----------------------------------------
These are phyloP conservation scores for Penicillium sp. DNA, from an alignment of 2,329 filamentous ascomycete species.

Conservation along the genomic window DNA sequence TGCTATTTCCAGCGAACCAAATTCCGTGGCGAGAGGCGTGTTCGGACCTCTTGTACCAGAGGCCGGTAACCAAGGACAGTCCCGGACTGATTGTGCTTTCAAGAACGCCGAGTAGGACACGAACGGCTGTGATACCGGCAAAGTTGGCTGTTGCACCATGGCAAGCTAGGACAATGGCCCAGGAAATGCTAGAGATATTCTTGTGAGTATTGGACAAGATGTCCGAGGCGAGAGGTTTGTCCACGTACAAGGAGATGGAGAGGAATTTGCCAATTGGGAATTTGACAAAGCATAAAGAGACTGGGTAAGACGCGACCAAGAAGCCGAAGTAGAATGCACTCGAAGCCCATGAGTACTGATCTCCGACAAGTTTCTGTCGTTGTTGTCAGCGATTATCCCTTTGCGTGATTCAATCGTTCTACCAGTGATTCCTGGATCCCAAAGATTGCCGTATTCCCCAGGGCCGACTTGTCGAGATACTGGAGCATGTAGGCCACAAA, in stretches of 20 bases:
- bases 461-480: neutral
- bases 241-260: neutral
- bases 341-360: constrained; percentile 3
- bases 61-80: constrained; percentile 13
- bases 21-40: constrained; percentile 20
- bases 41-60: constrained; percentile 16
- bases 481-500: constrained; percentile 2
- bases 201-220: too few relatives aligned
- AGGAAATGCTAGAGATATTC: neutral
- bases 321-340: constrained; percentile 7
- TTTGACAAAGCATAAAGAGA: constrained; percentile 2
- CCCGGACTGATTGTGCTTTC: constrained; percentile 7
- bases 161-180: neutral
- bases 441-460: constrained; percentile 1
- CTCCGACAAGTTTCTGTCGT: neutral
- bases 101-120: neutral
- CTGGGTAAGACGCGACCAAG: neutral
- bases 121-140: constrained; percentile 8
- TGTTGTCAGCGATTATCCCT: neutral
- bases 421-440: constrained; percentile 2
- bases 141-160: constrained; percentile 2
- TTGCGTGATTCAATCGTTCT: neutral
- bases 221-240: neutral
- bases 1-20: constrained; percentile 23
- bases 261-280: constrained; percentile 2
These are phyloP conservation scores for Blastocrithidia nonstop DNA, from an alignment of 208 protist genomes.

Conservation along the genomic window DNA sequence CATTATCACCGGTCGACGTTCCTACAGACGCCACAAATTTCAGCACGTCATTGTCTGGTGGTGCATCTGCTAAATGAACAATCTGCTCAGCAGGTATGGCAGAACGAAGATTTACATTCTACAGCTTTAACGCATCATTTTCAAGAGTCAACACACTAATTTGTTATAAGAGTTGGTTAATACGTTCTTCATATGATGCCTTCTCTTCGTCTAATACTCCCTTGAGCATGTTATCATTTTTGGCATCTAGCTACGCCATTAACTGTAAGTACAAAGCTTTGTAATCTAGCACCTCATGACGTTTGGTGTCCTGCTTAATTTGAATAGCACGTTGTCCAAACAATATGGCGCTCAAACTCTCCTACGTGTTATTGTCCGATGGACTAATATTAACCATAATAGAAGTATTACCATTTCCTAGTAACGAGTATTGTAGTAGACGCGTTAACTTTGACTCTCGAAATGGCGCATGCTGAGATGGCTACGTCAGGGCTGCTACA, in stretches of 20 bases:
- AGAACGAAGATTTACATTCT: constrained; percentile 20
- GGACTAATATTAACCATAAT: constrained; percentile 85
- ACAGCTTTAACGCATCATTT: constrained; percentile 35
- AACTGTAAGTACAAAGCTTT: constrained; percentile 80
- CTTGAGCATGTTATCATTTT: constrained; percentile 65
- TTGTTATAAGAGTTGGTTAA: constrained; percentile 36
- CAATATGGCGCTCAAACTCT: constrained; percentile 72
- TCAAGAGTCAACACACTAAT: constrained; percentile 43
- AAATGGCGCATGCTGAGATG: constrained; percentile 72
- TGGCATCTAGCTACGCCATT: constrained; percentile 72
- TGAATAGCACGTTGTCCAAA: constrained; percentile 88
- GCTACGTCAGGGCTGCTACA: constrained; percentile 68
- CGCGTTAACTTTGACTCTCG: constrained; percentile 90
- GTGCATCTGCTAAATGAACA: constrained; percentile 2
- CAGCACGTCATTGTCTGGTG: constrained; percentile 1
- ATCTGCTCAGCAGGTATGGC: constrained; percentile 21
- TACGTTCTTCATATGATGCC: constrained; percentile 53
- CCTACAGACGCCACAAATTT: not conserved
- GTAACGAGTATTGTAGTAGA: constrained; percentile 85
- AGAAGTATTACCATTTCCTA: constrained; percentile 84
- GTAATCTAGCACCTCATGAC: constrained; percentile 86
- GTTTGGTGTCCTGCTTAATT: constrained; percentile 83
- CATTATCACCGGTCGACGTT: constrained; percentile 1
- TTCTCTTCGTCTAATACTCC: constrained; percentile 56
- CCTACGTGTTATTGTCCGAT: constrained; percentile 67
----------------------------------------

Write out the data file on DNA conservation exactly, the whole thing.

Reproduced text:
These are phyloP conservation scores for Penicillium sp. DNA, from an alignment of 2,329 filamentous ascomycete species.

Conservation along the genomic window DNA sequence TGCTATTTCCAGCGAACCAAATTCCGTGGCGAGAGGCGTGTTCGGACCTCTTGTACCAGAGGCCGGTAACCAAGGACAGTCCCGGACTGATTGTGCTTTCAAGAACGCCGAGTAGGACACGAACGGCTGTGATACCGGCAAAGTTGGCTGTTGCACCATGGCAAGCTAGGACAATGGCCCAGGAAATGCTAGAGATATTCTTGTGAGTATTGGACAAGATGTCCGAGGCGAGAGGTTTGTCCACGTACAAGGAGATGGAGAGGAATTTGCCAATTGGGAATTTGACAAAGCATAAAGAGACTGGGTAAGACGCGACCAAGAAGCCGAAGTAGAATGCACTCGAAGCCCATGAGTACTGATCTCCGACAAGTTTCTGTCGTTGTTGTCAGCGATTATCCCTTTGCGTGATTCAATCGTTCTACCAGTGATTCCTGGATCCCAAAGATTGCCGTATTCCCCAGGGCCGACTTGTCGAGATACTGGAGCATGTAGGCCACAAA, in stretches of 20 bases:
- bases 461-480: neutral
- bases 241-260: neutral
- bases 341-360: constrained; percentile 3
- bases 61-80: constrained; percentile 13
- bases 21-40: constrained; percentile 20
- bases 41-60: constrained; percentile 16
- bases 481-500: constrained; percentile 2
- bases 201-220: too few relatives aligned
- AGGAAATGCTAGAGATATTC: neutral
- bases 321-340: constrained; percentile 7
- TTTGACAAAGCATAAAGAGA: constrained; percentile 2
- CCCGGACTGATTGTGCTTTC: constrained; percentile 7
- bases 161-180: neutral
- bases 441-460: constrained; percentile 1
- CTCCGACAAGTTTCTGTCGT: neutral
- bases 101-120: neutral
- CTGGGTAAGACGCGACCAAG: neutral
- bases 121-140: constrained; percentile 8
- TGTTGTCAGCGATTATCCCT: neutral
- bases 421-440: constrained; percentile 2
- bases 141-160: constrained; percentile 2
- TTGCGTGATTCAATCGTTCT: neutral
- bases 221-240: neutral
- bases 1-20: constrained; percentile 23
- bases 261-280: constrained; percentile 2
These are phyloP conservation scores for Blastocrithidia nonstop DNA, from an alignment of 208 protist genomes.

Conservation along the genomic window DNA sequence CATTATCACCGGTCGACGTTCCTACAGACGCCACAAATTTCAGCACGTCATTGTCTGGTGGTGCATCTGCTAAATGAACAATCTGCTCAGCAGGTATGGCAGAACGAAGATTTACATTCTACAGCTTTAACGCATCATTTTCAAGAGTCAACACACTAATTTGTTATAAGAGTTGGTTAATACGTTCTTCATATGATGCCTTCTCTTCGTCTAATACTCCCTTGAGCATGTTATCATTTTTGGCATCTAGCTACGCCATTAACTGTAAGTACAAAGCTTTGTAATCTAGCACCTCATGACGTTTGGTGTCCTGCTTAATTTGAATAGCACGTTGTCCAAACAATATGGCGCTCAAACTCTCCTACGTGTTATTGTCCGATGGACTAATATTAACCATAATAGAAGTATTACCATTTCCTAGTAACGAGTATTGTAGTAGACGCGTTAACTTTGACTCTCGAAATGGCGCATGCTGAGATGGCTACGTCAGGGCTGCTACA, in stretches of 20 bases:
- AGAACGAAGATTTACATTCT: constrained; percentile 20
- GGACTAATATTAACCATAAT: constrained; percentile 85
- ACAGCTTTAACGCATCATTT: constrained; percentile 35
- AACTGTAAGTACAAAGCTTT: constrained; percentile 80
- CTTGAGCATGTTATCATTTT: constrained; percentile 65
- TTGTTATAAGAGTTGGTTAA: constrained; percentile 36
- CAATATGGCGCTCAAACTCT: constrained; percentile 72
- TCAAGAGTCAACACACTAAT: constrained; percentile 43
- AAATGGCGCATGCTGAGATG: constrained; percentile 72
- TGGCATCTAGCTACGCCATT: constrained; percentile 72
- TGAATAGCACGTTGTCCAAA: constrained; percentile 88
- GCTACGTCAGGGCTGCTACA: constrained; percentile 68
- CGCGTTAACTTTGACTCTCG: constrained; percentile 90
- GTGCATCTGCTAAATGAACA: constrained; percentile 2
- CAGCACGTCATTGTCTGGTG: constrained; percentile 1
- ATCTGCTCAGCAGGTATGGC: constrained; percentile 21
- TACGTTCTTCATATGATGCC: constrained; percentile 53
- CCTACAGACGCCACAAATTT: not conserved
- GTAACGAGTATTGTAGTAGA: constrained; percentile 85
- AGAAGTATTACCATTTCCTA: constrained; percentile 84
- GTAATCTAGCACCTCATGAC: constrained; percentile 86
- GTTTGGTGTCCTGCTTAATT: constrained; percentile 83
- CATTATCACCGGTCGACGTT: constrained; percentile 1
- TTCTCTTCGTCTAATACTCC: constrained; percentile 56
- CCTACGTGTTATTGTCCGAT: constrained; percentile 67